The Bretton Woods System refers to the dominant monetary system introduced in the middle of 1940s. It was largely affected by the Keynesian economic theory. The advocates of the system tried to present the optimal monetary policy that could help address the main challenges present at that historical period. At that period, all nation states aimed at determining the system that could allow adequately substituting the classical gold standard.
Current paper examines the key principles and characteristics of the Bretton Woods System. The reasons of its failure will be discussed. It will also be explained why it was an inevitable outcome. The paper will also present and discuss the conclusions made from the experience of the Bretton Woods System.
Main Characteristics of the Bretton Woods System
Current monetary system was a response to the main challenges and monetary instability of that period. During the 19th century, the classical gold standard was a dominant monetary system. It was comparatively efficient and allowed maximizing the rates of economic growth, as well as international trade. All national currencies referred to a certain weight of gold. The pound sterling was slightly less than 1/4 of a gold ounce, and the US dollar was equal to 1/20 of a gold ounce. Under such system, all exchange rates between all currencies based on the fixed gold standards. It means that they did not change until they were backed by the same amount of gold. However, such stability of exchange rates was not caused by any government interventions or control in the sphere.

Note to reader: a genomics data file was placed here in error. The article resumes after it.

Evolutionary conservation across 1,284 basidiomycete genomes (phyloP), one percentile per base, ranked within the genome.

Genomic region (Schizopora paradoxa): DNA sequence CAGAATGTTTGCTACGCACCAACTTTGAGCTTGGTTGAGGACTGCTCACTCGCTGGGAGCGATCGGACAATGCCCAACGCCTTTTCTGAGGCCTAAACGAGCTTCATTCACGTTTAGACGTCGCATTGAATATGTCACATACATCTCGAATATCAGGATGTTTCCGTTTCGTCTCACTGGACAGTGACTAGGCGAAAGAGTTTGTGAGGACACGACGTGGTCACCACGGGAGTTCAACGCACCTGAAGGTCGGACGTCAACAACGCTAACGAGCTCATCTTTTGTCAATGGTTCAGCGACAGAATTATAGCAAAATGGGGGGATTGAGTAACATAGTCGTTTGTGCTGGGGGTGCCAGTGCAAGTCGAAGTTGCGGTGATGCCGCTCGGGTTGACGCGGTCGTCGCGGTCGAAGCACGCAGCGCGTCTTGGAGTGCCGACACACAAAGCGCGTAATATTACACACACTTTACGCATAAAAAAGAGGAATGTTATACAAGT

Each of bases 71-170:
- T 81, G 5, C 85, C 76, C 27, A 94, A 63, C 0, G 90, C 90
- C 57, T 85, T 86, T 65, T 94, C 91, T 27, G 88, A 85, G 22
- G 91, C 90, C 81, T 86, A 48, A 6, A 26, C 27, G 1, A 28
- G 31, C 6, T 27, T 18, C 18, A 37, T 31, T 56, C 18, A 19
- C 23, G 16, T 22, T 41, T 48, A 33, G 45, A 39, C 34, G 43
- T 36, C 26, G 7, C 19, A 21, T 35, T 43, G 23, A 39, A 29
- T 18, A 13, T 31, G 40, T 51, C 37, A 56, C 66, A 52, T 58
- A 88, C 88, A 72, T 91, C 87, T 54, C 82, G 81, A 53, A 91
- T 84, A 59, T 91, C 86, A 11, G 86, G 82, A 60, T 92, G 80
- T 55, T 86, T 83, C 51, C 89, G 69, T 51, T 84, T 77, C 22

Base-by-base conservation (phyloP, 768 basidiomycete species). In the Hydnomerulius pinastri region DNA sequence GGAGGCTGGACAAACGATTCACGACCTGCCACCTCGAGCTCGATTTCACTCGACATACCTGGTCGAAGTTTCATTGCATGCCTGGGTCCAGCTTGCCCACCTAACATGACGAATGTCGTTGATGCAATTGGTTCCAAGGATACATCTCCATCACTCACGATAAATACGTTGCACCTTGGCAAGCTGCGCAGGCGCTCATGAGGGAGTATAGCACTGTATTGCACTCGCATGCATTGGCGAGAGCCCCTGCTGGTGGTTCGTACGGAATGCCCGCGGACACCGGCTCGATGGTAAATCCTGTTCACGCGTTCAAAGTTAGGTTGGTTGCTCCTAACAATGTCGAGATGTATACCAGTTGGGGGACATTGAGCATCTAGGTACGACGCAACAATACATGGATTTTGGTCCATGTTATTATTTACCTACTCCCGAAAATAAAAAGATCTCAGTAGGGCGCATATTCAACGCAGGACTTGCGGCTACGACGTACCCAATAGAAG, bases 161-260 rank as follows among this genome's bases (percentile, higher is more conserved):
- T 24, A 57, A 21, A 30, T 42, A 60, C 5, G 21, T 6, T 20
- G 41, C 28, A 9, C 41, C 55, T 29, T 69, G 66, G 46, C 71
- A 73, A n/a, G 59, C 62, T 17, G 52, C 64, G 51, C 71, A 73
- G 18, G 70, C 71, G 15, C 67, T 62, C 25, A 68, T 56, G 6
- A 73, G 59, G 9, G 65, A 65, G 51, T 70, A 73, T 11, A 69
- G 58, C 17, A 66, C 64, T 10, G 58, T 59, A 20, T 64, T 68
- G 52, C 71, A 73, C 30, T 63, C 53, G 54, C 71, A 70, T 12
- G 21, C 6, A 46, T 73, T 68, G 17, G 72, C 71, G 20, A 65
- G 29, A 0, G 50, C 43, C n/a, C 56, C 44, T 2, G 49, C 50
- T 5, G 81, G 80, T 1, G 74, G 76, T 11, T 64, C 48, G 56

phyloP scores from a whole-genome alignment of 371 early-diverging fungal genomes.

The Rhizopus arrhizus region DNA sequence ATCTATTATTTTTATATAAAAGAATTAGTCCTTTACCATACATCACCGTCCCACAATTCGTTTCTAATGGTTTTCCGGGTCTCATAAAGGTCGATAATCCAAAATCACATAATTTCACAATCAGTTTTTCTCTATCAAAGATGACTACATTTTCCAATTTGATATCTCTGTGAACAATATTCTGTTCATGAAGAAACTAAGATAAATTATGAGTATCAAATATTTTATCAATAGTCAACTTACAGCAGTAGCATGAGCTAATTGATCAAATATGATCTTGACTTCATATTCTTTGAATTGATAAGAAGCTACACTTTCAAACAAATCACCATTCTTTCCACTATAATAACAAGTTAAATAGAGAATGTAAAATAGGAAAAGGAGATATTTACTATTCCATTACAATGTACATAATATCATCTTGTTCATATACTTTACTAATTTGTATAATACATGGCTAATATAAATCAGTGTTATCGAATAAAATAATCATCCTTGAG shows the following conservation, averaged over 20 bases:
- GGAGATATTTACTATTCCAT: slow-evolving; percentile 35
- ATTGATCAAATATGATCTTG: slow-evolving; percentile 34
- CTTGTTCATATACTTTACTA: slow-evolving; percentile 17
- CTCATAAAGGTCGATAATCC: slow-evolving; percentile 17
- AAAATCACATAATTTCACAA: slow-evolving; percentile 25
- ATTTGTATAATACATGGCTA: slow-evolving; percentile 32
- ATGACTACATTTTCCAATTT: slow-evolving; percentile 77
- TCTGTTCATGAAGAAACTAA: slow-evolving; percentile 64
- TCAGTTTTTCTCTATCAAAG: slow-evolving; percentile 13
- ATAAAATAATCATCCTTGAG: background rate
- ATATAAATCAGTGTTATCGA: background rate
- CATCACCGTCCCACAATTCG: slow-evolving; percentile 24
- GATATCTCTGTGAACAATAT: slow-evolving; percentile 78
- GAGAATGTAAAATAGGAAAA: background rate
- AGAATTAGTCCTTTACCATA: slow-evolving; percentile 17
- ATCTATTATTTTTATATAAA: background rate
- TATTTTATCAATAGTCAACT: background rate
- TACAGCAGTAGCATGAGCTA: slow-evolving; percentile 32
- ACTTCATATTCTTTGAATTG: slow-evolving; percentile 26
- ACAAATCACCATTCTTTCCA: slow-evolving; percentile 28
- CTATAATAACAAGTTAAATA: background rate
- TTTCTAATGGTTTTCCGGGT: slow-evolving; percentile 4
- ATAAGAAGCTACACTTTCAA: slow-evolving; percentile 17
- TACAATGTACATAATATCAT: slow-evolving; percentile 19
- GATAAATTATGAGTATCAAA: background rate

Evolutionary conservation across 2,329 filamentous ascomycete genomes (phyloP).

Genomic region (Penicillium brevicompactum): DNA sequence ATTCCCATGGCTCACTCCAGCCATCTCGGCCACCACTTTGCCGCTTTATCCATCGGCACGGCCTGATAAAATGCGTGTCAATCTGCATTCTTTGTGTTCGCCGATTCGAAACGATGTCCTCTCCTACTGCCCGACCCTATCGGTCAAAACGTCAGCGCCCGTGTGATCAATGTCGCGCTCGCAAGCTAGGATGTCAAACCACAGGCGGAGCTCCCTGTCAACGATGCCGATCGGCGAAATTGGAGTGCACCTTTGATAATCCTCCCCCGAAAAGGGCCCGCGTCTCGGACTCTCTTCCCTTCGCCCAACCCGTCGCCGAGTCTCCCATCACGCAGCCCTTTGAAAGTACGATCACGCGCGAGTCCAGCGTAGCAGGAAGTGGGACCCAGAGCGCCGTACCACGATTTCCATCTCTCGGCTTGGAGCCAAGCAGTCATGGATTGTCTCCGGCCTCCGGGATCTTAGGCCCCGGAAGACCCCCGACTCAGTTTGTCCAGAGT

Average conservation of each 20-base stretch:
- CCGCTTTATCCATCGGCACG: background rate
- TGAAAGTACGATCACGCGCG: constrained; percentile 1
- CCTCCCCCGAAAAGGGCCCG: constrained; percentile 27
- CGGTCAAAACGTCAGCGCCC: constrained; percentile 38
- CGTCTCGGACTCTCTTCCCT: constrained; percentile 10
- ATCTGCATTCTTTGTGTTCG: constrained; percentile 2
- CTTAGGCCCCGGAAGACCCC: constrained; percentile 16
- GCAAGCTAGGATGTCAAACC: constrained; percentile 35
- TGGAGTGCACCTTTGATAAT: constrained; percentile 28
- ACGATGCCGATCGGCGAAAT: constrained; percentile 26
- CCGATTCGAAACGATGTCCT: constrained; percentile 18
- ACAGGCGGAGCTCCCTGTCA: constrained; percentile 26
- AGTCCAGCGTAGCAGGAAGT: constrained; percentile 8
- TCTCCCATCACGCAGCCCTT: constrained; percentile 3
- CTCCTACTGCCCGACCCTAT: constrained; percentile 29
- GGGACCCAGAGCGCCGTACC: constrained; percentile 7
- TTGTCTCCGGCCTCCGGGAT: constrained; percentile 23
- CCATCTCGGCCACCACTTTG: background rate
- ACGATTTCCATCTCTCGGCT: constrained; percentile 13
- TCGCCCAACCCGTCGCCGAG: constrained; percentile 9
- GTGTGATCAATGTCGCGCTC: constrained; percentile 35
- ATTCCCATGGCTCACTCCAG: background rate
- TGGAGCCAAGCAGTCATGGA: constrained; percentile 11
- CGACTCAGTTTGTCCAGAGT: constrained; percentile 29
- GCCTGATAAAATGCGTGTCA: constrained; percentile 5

However, the global conditions changed after World War I. During the war, all national governments began inflating their currencies. They needed to increase their aggregate spending, but it was almost impossible under the classical gold standard. As a result, numerous exchange controls, quotas and tariffs emerged. During 1920s, the gold-exchange standard was introduced. At that period, the US maintained the classical gold standard, while other capitalist countries, including the Great Britain, used other principles. They formally declared their adherence to the gold standard, but they did not have the necessary amount of gold.